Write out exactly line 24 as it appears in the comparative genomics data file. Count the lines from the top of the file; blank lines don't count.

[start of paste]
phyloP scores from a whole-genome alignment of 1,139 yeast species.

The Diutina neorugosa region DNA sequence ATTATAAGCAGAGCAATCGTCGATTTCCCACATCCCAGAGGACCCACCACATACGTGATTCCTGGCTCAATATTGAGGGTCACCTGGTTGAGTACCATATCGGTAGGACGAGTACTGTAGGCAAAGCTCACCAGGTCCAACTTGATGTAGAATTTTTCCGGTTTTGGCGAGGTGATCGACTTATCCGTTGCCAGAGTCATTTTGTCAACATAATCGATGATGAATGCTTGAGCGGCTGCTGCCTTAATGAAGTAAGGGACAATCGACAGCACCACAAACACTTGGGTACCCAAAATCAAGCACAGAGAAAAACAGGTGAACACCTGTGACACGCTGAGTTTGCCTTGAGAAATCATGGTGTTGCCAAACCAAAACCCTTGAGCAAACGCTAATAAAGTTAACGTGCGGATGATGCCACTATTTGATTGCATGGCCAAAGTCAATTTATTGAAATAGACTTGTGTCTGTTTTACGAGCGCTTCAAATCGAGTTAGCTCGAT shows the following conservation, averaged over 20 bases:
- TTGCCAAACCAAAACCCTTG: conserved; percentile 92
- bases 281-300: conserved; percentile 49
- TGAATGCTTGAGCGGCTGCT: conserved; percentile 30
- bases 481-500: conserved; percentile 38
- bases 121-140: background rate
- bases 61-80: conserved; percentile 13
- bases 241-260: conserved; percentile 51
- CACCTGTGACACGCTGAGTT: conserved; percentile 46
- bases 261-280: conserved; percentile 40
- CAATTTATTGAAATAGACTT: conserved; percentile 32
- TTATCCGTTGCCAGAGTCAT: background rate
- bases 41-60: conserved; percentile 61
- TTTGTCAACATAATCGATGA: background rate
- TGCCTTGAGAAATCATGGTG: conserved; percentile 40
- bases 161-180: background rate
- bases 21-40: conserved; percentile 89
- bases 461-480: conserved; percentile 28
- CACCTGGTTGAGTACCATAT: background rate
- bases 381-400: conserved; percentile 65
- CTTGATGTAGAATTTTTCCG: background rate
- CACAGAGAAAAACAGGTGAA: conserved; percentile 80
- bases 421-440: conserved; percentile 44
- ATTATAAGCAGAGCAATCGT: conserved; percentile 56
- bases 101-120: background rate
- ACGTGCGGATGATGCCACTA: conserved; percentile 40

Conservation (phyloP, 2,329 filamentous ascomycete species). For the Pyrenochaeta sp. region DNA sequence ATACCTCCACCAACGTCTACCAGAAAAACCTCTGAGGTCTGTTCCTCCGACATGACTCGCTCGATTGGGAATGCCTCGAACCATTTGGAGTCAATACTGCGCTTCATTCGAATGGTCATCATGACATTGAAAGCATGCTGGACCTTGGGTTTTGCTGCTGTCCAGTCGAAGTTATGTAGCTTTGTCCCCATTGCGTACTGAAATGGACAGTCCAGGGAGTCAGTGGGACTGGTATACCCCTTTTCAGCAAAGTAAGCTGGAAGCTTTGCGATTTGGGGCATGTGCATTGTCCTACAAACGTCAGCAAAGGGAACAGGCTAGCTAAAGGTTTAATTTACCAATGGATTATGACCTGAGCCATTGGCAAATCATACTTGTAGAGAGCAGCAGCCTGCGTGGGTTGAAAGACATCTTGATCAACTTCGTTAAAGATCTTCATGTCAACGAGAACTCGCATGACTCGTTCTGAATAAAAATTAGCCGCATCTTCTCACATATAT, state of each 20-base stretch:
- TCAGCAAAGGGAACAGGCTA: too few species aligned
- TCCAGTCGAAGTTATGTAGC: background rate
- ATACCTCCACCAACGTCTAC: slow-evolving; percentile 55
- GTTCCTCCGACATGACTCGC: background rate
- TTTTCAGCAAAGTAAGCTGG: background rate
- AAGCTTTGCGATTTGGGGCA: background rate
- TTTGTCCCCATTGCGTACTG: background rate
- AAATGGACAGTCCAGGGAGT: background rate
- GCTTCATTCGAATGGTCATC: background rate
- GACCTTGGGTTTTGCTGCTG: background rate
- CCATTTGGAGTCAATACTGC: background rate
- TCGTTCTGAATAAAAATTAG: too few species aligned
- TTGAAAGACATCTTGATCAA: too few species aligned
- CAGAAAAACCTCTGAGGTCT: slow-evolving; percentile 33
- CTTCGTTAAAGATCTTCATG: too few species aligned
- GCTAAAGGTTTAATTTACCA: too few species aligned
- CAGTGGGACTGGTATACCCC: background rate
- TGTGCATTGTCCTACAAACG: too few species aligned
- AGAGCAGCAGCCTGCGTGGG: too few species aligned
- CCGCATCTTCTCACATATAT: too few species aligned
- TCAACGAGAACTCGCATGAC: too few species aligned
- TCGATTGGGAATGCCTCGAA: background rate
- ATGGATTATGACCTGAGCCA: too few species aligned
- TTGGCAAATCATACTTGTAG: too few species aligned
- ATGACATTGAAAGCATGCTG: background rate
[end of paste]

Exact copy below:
- bases 421-440: conserved; percentile 44